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Department of Mineral Resources officials Bruce Hicks and Lynn Helms, from left, meet recently with North Dakota Industrial Commission members Agricultural Commissioner Doug Goehring, Gov. Doug Burgum and Attorney General Wayne Stenehjem. Helms told members he testified against a bill in Washington state that would impose new regulations for Bakken crude transported by rail.

North Dakota is talking about a legal challenge if Washington state adopts stricter regulations to reduce the volatility of Bakken crude oil shipped by rail. The Tribune Editorial Board hopes the two states can find common ground and avoid a court case.

A bill in the Washington Legislature would require a lower vapor pressure limit for Bakken crude shipped through the state by rail. In 2015, North Dakota began requiring companies to remove the most volatile gases from Bakken crude oil to ensure the vapor pressure doesn't exceed 13.7 pounds per square inch. State officials based that threshold on a national standard for stable crude oil, which is 14.7 psi, and figured in a margin of error of 1 psi for sampling and measuring, according to Lynn Helms, director of the Department of Mineral Resources.

A bill approved by the Washington Senate would require Bakken crude to have a vapor pressure of less than 9 psi. To reach that pressure, Helms said, would "devalue the crude oil immensely." He argues it would no longer make sense to ship Bakken crude to Washington state. Instead, Washington refineries would likely have to import oil from West Africa, resulting in large crude oil carriers going through Puget Sound.

Washington Senate Majority Leader Andy Billig, D-Spokane, cites safety issues as the reason for the bill that’s now in the House. There have been a number of derailments involving tanker cars. The most deadly was in Lac-Megantic near Quebec, Canada, on July 6, 2013. The disaster killed 47 people.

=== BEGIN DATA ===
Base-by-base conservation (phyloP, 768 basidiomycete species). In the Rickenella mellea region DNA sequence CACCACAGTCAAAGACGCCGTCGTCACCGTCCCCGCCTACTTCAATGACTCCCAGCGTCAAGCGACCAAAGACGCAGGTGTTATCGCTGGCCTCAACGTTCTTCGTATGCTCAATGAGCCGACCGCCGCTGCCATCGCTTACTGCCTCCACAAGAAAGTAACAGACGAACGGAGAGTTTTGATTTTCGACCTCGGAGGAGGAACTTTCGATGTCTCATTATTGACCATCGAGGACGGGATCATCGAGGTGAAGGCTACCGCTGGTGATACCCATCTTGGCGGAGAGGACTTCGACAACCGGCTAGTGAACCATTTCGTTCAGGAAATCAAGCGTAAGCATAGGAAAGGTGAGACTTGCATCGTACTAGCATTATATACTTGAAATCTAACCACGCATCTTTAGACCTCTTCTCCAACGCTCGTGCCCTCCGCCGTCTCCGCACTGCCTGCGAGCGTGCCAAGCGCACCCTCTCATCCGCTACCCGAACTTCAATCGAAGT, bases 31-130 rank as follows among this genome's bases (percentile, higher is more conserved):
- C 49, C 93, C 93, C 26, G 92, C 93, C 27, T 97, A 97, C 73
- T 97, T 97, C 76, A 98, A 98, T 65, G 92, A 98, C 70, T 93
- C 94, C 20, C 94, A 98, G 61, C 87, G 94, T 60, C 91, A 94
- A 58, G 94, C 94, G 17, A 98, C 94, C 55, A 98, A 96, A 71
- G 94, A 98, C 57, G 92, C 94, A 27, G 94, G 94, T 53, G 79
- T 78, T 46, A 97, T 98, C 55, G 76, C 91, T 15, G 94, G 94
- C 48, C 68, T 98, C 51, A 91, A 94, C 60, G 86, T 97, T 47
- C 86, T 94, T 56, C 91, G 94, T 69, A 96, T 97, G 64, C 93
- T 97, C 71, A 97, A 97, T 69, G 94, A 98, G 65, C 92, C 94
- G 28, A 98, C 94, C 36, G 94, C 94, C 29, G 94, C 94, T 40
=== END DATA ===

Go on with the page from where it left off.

Helms, who testified against the bill at a Washington House committee hearing, argues the state follows recommended national safety standards. He also urged legislators to wait until a Sandia National Laboratories study launched by the U.S. Department of Transportation and the U.S. Department of Energy is completed.

"I assured them that if that study says something different than what North Dakota has adopted, we would look at making changes," Helms said.

Helms also wants the North Dakota Legislature to add $500,000 to a litigation fund so North Dakota can go to court if Washington approves the bill.

The Tribune believes a lawsuit should be the last resort. After the derailments, North Dakota worked to develop reasonable safety standards. It’s understandable why some states might have reservations about Bakken crude. Lac-Megantic was a horrendous accident and those memories don’t go away.

So it’s important that North Dakota assures Washington that our safety standards are more than adequate and commits to Helms’ promise to respond to the Sandia study. Safety is just as essential to North Dakota as to other states. There are oil trains going through North Dakota communities on a daily basis. We have suffered derailments and know how scary they can be.

If everything else fails, a lawsuit remains an option. Hopefully, it doesn’t come to that.

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